Getting creative on the mat

Juneau-Douglas hosts takedown tournament as the arduous season winds down

Posted: Sunday, January 14, 2007

The Juneau-Douglas High School wrestling team got a little creative this weekend while hosting conference rivals Sitka and Ketchikan.

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With the five-month season in its final stages, the Crimson Bears found ways to get everyone a little more action.

"It's about mixing and matching and getting as many bouts as we can with as little kids as we have," JDHS coach Kris Mercer said. "We have so few, it's hard to come up with new things. And we're limited with the matches we can do. They can only go up one weight class."

While teams north of Juneau can take a bus to wrestle neighboring schools, the Crimson Bears and their Southeast Conference brethren are limited by travel and finances. When the teams do get together, wrestlers are forced to face the same opponents multiple times over a weekend.

"It's kind of depressing sometimes," JDHS senior Tyler Zimmerman said of wrestling the same opponents. "It was probably the same way when we were young and the seniors were going, 'Oh, those guys again.' It's just the way it goes."

Sometimes monotony can spark ingenuity, however.

The takedown tournament has emerged a popular antidote for the traditional dual meet for short-handed squads. Ketchikan used it for a Southeast meet in mid-December.

The format forces wrestlers to do the one thing coaches constantly stress - attack. In the tournament, only takedowns score points. As soon as a wrestler records a takedown, the referee immediately blows the whistle and brings both combatants to their feet to do it again.

"The takedown tournament is nice because that's what we really need to work on," Mercer said. "All of the region needs to get off the mat and on their feet because that's what they do up north. If we can't be successful on our feet, our season is done. We have to shoot and take it to them and apply that pressure. If we're not pushing it, they're pushing us."

The tournament also allows wrestlers to grapple multiple times in a night, compared to a dual meet where everyone wrestles once and the whole event could take less than an hour. While the results don't count toward any overall records, it gives the athletes an opportunity to improve their skills.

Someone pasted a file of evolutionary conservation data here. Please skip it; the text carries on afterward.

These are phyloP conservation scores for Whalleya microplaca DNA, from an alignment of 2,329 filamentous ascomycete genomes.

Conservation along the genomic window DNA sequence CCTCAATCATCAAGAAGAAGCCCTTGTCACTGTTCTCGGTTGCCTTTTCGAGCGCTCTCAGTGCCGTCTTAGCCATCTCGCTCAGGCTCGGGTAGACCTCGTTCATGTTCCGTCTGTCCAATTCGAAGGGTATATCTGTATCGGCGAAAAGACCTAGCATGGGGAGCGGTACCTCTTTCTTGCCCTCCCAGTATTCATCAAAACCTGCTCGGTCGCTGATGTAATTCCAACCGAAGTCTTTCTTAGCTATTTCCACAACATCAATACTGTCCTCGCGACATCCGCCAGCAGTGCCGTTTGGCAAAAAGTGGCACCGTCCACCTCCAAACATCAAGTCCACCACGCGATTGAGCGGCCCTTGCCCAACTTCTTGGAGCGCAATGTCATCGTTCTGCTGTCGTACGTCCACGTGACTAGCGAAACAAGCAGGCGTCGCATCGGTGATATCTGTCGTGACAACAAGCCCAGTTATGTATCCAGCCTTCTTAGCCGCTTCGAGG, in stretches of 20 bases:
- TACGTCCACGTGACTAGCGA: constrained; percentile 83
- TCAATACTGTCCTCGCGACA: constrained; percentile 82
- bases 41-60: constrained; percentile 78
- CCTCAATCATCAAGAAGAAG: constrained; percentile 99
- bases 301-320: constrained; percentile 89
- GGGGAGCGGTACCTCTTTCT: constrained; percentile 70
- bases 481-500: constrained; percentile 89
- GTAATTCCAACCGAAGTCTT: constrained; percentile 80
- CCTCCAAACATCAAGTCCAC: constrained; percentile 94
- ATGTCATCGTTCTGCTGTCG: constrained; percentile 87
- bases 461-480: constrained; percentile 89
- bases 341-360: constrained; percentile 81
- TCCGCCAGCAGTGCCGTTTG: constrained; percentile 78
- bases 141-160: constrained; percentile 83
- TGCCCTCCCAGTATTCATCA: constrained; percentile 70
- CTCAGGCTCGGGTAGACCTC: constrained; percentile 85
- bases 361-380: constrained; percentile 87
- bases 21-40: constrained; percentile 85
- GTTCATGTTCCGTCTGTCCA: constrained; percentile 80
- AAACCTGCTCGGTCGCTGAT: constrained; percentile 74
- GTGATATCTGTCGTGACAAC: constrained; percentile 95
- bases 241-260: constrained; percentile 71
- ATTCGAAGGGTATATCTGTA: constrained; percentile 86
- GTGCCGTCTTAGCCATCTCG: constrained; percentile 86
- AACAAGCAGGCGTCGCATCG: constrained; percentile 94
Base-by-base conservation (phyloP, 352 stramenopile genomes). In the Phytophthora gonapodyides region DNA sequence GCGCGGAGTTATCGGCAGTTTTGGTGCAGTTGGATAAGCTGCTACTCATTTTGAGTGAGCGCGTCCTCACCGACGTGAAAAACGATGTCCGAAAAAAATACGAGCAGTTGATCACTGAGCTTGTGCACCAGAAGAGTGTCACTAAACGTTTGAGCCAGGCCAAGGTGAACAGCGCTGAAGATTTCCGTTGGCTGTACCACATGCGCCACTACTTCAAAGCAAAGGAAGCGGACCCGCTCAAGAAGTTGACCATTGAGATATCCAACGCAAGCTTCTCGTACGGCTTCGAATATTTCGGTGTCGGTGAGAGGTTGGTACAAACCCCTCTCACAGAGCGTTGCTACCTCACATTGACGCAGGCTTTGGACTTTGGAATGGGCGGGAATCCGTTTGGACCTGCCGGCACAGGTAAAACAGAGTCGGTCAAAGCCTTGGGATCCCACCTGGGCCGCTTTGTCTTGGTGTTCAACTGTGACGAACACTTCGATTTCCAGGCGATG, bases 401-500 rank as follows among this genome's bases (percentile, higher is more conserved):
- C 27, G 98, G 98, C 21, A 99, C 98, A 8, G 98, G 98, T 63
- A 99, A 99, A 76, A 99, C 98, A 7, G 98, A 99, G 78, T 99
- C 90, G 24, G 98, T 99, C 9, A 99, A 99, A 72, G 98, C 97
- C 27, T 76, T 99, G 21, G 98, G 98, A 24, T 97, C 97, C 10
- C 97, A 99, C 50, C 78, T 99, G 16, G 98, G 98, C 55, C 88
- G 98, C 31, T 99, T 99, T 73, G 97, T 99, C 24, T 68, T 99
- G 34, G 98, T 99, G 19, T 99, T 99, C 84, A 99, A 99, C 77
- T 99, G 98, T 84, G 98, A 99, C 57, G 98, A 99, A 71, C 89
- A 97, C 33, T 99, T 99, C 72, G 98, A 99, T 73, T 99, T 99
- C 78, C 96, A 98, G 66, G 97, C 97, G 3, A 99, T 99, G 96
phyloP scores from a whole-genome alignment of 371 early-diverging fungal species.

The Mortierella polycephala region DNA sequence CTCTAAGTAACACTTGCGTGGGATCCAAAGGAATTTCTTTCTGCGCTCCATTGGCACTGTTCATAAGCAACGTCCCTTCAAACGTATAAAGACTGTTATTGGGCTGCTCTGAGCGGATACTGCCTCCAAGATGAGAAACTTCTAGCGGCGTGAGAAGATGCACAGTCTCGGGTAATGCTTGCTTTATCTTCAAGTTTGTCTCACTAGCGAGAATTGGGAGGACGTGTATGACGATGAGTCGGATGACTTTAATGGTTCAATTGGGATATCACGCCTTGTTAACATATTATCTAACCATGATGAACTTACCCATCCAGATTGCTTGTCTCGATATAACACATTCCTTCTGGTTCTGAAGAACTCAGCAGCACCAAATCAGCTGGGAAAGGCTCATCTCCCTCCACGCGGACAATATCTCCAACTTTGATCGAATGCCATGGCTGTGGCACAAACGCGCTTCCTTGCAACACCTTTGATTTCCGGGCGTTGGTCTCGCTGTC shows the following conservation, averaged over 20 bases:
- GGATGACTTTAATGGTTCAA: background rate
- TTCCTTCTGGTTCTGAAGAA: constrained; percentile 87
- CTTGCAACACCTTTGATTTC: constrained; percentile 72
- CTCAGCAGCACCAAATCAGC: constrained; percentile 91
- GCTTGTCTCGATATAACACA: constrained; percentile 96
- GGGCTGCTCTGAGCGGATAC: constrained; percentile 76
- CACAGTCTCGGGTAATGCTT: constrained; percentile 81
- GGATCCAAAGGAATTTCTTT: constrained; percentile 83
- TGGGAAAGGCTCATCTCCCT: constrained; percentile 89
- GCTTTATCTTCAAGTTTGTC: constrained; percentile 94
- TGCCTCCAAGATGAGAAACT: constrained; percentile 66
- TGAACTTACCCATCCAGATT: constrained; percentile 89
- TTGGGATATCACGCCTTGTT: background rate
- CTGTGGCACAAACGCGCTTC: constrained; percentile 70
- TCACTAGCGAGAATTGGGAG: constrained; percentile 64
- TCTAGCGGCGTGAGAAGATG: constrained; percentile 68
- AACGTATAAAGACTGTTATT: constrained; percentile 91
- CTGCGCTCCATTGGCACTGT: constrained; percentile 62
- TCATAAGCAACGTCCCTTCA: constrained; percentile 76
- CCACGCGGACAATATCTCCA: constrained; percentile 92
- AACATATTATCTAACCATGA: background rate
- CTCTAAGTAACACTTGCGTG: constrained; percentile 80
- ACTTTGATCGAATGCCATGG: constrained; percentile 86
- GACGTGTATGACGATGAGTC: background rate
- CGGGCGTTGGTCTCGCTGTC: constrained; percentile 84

Juneau-Douglas hopes the tournament and the final parts of the season will lead to a strong showing at the upcoming regional tournament on Jan. 27 in Ketchikan.

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For more pictures from Friday's senior night, check out Also, state rankings can be located at

The Crimson Bears aren't a deep team, but the wrestlers who survived the arduous 16-week season are battle-tested.

"The guys sticking with it and consistent all year are right where they need to be," Mercer said.

Among those favored to win conference titles are Matt Barry and Dante Santos.

Santos is ranked first at 125 pounds. Barry is ranked third in the state at 152 pounds, according to Web site On Saturday, he defeated teammate Steven Dyer, who's ranked fifth at 152.

The Crimson Bears' heavier wrestlers also exhibited toughness this season. Jake Mason (215 pounds), Zimmerman (189) and Samson Keeney (171) have been models of consistency all season long with their work ethic and intensity.

Mason is ranked fifth in the state while Keeney recently won his weight class at the Red and Gold Tournament in Fairbanks.

"We've all been wrestling with each other since our freshman year," Zimmerman said. "Pretty much everyone on the team feels if one falls, everyone will. ... We all just keep going."

Freshman Bobby Hunt (103), Jufer Librando (112), Bryce Saviers (119) and middleweight Joardan Savland have also been solid this season.

Next year, JDHS and the rest of the Southeast Conference will get a break.

The season will be cut in half and the Class 4A season will run parallel with Class 1-2-3A. That means a larger variety of opponents for JDHS. Also, the shorter season should help teams retain wrestlers and let them stay healthy and focused.

While the changes will likely help the overall health of wrestling in Southeast Alaska, those wrestlers who survived the seemingly endless days of toil in musty practice rooms will carry the knowledge that they can endure almost anything.

"If you learn to fight through it, it can be really rewarding," Keeney said. "It burns a lot of kids out, but once you get past it, I feel like it's been one of the best things for me in high school. ... It gives you the determination you need to push through."

• Tim Nichols, sports editor, can be reached at

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